- I am a 6′ 2″ man with what I have been told is a rather stern countenance, and over the early years of my practice, I experienced reserved and often cold receptions from nurses in the hospital which I could never quite understand nor explain. Once I began using crutches, I discovered that these same nurses were kind, inclusive, and welcoming to me at all times, and I realized that now that I was on crutches, that I appeared more human, less intimidating, and more vulnerable to them, and they welcomed me with open arms.
- I have learned that there is a difference in how people treat users of crutches depending on the type of crutch used. Since I was going to be using crutches for a prolonged period of time, I bought myself a pair of Lofstrand crutches – the type those with long-term or permanent disabilities use. When I used the Lofstrand crutches, people were quick to offer me assistance in buffet lineups, opening doors for me, or otherwise attempting to mitigate my apparent disability. In the last eight years as I have been on and off crutches for shorter periods of time, I have just used regular crutches, and when one wears regular crutches, it becomes a signal to others that one is likely just using these crutches for short period of time, and most if not all offers of assistance are not offered. I still find this curious and mostly unexplainable.
- I have learned to throw modesty out the window and embrace humility. One learns this quickly when going to the swimming pool for example, and having to crawl on hands and knees through the locker room, toilet area, shower area, and pool deck all the way to the water’s edge where one can finally get into the water. One learns this quickly when one is frequently doffing one’s pants to try on yet another check socket or prosthetic. One learns this quickly while golfing when one has to stop every 4 to 6 holes, hike up one’s shorts or doff one’s pants to empty water out of one’s prosthetic liner. These things for all practical purposes have to be done in public. One gets used to it. So I learned how those with permanent disabilities go through their entire life every time I do one of these things.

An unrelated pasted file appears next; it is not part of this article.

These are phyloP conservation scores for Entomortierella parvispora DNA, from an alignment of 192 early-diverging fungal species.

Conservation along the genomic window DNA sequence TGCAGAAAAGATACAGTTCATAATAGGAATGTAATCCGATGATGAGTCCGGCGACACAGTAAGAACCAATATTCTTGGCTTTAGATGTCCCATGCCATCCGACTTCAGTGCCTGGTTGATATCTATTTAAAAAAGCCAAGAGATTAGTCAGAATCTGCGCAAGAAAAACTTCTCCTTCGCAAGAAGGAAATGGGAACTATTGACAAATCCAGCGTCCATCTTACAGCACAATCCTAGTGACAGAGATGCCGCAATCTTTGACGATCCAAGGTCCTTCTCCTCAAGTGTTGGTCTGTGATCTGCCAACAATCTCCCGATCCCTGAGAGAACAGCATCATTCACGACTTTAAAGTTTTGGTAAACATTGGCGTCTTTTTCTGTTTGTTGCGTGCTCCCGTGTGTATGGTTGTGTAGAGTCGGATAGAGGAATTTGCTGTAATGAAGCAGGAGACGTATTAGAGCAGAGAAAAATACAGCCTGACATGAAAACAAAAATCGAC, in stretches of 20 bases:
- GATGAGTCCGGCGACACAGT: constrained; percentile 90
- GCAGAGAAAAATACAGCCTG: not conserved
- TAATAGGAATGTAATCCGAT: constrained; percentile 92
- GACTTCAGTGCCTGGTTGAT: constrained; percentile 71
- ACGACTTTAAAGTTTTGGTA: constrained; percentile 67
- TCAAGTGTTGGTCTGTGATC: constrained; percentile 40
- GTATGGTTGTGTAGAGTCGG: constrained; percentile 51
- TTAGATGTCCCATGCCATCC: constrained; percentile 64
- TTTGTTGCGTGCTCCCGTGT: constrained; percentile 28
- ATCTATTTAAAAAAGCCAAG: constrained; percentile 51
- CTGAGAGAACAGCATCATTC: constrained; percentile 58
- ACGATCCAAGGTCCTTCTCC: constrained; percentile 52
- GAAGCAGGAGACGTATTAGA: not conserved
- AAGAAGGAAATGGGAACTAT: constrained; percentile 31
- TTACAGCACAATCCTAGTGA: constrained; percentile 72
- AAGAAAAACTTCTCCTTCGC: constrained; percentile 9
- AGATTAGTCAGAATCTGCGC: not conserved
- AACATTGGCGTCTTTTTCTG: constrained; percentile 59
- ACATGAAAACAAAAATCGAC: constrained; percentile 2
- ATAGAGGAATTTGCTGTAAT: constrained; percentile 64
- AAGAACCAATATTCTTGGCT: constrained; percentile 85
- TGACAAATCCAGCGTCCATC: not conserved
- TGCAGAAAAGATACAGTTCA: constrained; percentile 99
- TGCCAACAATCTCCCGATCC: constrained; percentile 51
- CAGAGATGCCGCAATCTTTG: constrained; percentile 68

- I learned about the anatomy, pathophysiology and disease processes of the lower limbs, and the difficulties faced by those with lower limb disabilities.
- I have learned about different kinds of prosthetics for both upper and lower limbs, how to adjust them, how to repair them, how to fit them, and how to maintain them.
- I have learned that people are curious but hesitant to ask about my prosthetic leg, so when I notice people looking I take the opportunity to ease their discomfort by inviting them to look closely at it or touch it, and take the opportunity to educate them about it.
- I have learned about phantom limb pain, and what works to treat it and what doesn’t.
- I have learned that being a below knee amputee just barely qualifies me for membership in the amputee world, after attending international amputee conferences where I met people who survived life-threatening diseases or trauma but lost all four limbs in the process.
- I have learned to be grateful – very grateful for what I have and what I don’t have.
So in summary, I am thankful for the amputation and the new prosthetic leg that I have because it has granted me a return to an active pain-free life. Just yesterday I went with my son to the gym where they have a running track. For the first time since my ankle injury some 29 years ago or so I ran. I ran 900 m in three laps, and then ran a sprint race with my son of about 100 m. I used to be a long distance runner in high school and the feeling came right back to me as I felt the wind blow through my hair. It was exhilarating. Then this morning I went golfing with my buddies. No analgesia, no nothing – just fun.
That’s how my amputation has changed my life for the better.
Sandy J. Murray /SJM